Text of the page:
Topic: Diary - Schramm
Diaries of AIF Servicemen
28 September 1918
2823 Private Herbert Leslie SCHRAMM, a 22 year old Farmer from Whites River, South Australia. He enlisted on 17 February 1916; and at the conclusion of the war Returned to Australia, 10 July 1919.
During part of the course of his military service with the AIF, Bert Schramm kept a diary of his life. Bert was not a man of letters so this diary was produced with great effort on his behalf. Bert made a promise to his sweetheart, Lucy Solley, that he would do so after he received the blank pocket notebook wherein these entries are found. As a Brigade Scout since September 1918, he took a lead part in the September Offensive by the Allied forces in Palestine. Bert's diary entries are placed alongside those of the 9th Light Horse Regiment to which he belonged and to the 3rd Light Horse Brigade to which the 9th LHR was attached. On this basis we can follow Bert in the context of his formation.
The complete diary is now available on the Australian Light Horse Studies Centre Site at:
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Bert Schramm's Handwritten Diary, 27 September to 1 October 1918
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Saturday, September 28, 1918
Bert Schramm's Location - El Kuneitra
Bert Schramm's Diary - We pushed on about twelve miles along the Damascus road with slight opposition to a village called Kuneitra. Our Scout Troops reconnoitred to a village about six miles further on and were fired on by the native inhabitants. We then retired to Kuneitra and are camped there for the night.
9th Light Horse Regiment War Diary
9th Light Horse Regiment Location - El Kuneitra
9th Light Horse Regiment War Diary - 0500, at dawn the regiment was astride the main road just east of Deir es Saras but the enemy had retreated towards El Kuneitra.
0530 Three enemy planes flying low passed over Brigade and dropped a few bombs near bridge over Jordan River.
0730 The Brigade left Deir es Saras. 8th Light Horse Regiment supplied advanced guard. Advanced along main road towards El Kuneitra arriving there at 1430 without gaining contact with the enemy. The road on many placed is strewn with abandoned enemy material indicating a hurried retreat. A few mounted Circassians on route were placed under surveillance. After watering at El Kuneitra the Brigade moved at 1630 to 2 1/2 miles south west of Jera and bivouacked. This advance brought the brigade to within 34 miles of Damascus, the intervening country being open tablelands broken by deposits of larva. Rocky basaltic outcrops were not uncommon. Abundantly watered by running streams.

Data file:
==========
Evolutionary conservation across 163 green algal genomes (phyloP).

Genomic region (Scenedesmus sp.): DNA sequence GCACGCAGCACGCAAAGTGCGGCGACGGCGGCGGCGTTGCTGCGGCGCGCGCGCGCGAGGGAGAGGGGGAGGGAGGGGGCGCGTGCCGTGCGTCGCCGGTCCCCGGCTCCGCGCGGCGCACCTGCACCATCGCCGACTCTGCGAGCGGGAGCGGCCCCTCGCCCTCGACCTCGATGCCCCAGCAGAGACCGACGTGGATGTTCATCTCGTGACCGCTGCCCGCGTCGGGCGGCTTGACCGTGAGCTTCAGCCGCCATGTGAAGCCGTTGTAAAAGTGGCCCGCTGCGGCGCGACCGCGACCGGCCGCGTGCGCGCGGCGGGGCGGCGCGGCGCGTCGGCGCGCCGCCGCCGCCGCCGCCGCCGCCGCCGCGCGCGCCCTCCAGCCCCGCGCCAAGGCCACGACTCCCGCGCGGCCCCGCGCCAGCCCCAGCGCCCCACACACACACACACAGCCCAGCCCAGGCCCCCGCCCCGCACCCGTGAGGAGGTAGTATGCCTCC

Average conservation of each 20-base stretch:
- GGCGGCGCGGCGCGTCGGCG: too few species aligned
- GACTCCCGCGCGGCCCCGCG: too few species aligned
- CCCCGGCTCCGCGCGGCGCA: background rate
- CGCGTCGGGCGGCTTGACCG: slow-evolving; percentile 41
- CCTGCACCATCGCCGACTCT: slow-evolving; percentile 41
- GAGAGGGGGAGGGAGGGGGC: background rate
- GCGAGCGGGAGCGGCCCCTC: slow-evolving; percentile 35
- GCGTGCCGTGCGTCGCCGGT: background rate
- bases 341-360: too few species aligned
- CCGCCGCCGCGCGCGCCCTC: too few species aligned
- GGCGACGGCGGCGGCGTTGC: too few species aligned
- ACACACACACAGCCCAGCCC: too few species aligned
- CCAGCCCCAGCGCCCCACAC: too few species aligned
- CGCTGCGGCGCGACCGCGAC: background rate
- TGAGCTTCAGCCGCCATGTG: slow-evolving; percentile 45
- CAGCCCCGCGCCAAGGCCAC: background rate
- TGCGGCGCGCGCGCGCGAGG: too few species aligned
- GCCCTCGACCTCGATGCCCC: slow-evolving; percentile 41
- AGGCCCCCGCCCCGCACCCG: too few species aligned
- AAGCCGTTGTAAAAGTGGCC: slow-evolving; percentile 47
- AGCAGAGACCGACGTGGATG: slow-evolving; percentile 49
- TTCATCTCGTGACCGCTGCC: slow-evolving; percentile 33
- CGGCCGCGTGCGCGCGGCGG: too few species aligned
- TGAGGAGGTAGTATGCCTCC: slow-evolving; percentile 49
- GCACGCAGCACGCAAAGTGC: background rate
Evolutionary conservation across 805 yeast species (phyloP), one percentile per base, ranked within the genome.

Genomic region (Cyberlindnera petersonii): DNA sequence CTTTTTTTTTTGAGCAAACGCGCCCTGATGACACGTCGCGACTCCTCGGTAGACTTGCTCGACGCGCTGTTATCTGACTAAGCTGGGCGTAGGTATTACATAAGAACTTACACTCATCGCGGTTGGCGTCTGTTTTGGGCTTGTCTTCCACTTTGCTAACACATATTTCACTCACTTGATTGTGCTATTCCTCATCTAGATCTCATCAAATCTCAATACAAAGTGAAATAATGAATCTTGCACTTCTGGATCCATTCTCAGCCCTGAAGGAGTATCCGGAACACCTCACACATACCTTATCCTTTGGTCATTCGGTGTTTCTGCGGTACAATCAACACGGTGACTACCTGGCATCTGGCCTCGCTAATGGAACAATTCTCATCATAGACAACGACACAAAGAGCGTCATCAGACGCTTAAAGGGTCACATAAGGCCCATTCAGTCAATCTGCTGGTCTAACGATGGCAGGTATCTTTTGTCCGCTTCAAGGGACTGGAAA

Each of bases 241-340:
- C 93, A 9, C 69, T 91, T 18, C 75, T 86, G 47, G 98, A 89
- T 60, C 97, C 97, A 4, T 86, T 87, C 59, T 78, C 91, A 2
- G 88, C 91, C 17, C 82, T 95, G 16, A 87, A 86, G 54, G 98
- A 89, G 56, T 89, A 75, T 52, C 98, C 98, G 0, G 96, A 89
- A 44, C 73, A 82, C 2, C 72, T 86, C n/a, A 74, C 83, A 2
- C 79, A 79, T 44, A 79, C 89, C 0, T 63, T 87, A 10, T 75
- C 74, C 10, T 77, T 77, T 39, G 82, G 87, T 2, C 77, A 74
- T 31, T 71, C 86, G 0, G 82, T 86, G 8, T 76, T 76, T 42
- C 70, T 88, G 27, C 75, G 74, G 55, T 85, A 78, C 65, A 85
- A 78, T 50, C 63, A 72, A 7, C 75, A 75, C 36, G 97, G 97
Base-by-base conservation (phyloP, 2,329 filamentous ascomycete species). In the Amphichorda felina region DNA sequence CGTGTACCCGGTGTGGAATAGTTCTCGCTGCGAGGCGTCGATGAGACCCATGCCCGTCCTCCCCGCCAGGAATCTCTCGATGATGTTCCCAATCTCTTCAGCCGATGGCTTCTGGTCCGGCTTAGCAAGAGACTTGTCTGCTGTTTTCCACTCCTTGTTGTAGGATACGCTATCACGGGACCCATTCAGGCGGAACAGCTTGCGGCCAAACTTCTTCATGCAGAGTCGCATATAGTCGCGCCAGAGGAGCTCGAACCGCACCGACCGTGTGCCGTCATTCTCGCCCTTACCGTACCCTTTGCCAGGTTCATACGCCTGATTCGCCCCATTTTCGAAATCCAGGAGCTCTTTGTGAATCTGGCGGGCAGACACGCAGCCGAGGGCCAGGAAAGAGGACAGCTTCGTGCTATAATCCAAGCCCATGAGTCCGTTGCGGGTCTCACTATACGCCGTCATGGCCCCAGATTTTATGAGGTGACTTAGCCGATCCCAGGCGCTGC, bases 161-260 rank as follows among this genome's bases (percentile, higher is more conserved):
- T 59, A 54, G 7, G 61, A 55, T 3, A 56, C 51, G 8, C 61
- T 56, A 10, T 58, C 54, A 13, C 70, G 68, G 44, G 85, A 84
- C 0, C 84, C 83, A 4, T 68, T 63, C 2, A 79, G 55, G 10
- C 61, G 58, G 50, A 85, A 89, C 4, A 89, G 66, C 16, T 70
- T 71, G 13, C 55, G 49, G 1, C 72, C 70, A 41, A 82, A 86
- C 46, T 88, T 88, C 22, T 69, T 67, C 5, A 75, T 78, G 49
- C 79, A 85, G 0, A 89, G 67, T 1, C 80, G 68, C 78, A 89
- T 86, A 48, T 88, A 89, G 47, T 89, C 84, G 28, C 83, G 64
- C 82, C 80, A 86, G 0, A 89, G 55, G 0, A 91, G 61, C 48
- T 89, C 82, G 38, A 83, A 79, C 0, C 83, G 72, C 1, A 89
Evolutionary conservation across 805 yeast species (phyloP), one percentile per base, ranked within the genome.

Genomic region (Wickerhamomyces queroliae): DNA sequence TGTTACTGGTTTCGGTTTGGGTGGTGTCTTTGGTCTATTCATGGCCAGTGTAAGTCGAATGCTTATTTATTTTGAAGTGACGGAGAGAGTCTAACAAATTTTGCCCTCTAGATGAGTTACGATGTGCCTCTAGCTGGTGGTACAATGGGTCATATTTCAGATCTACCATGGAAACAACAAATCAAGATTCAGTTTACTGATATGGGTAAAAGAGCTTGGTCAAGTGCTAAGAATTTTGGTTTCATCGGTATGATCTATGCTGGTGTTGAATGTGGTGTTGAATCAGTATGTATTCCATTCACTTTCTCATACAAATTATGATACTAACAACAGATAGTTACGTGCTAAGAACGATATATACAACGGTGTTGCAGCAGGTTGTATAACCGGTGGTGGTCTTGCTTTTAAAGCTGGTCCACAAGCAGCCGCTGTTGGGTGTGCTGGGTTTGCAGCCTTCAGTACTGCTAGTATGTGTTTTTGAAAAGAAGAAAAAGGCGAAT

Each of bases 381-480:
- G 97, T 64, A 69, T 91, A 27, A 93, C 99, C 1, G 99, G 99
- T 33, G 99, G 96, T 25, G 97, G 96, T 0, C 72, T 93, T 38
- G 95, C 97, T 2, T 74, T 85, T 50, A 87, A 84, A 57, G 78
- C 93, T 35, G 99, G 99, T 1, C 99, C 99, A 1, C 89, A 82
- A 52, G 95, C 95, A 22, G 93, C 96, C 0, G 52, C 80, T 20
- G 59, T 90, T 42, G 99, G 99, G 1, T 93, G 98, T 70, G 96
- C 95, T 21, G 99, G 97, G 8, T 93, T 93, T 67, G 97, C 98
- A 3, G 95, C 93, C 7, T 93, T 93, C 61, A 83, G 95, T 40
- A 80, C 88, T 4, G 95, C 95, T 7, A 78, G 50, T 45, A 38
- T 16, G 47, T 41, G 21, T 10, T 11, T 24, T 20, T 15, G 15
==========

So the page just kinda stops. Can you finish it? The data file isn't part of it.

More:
3rd Light Horse Brigade War Diary
The balance of the Brigade followed the 8th and 10th Light Horse Regiments across the river and after a night march over extremely rough and hilly country, shortly before dawn was collected about Deir es Sarass. The 10th and 8th Light Horse Regiments reached this place before midnight. An enemy ammunition dump was found here. Horses were watered and led, and visual communication established with Divisional Headquarters west of the river. Owing to the bridge being broken, all wheels including Notts Battery, Royal Horse Artillery, had to be left on the western side. At 0600 three enemy aeroplanes the first seen in the air since operations commenced, passed overhead. Aeroplane reconnaissances reported that about 1,200 enemy were holding the high ground about El Kuneitra. At 0930 the Brigade moved of for this place, the 8th Light Horse Regiment and six machine guns providing the advance guard. Anywhere off the road the country was extremely rough, and stony, and flankers could only move slowly across it. By 1140 the head of the main column had reached Tel Abu el Khanzir and the vanguard was climbing the slopes of Tel Abu en Neda which overlooks El Kuneitra. Eight Circassian horsemen who had sniped at our scouts were captured here. They were fine looking men, well mounted, and armed to the teeth. Fifty enemy cavalry were seen retiring from Ayun es Suaan but El Kuneitra was occupied by 1300 without opposition. Horses were watered in the village and at 1400 the Brigade moved on to the vicinity of Jeba and bivouacked for the night. Thirty five miles had been covered by the Brigade in 34 hours, some of it over very rough country and in the face of enemy opposition. Except for two hours at Deir el Sarass horses had been saddled for the whole of the time.
Darley, TH, With the Ninth Light Horse in the Great War, Adelaide, Hassell Press, 1924.No Entry
Previous: Bert Schramm's Diary, 27 September 1918
Bert Schramm's Diary
National Archives Service File.
Embarkation Roll, AWM8.
Australian War Memorial Roll of Honour
Nominal Roll, AWM133, Nominal Roll of Australian Imperial Force who left Australia for service abroad, 1914-1918 War.
War Diaries and Letters
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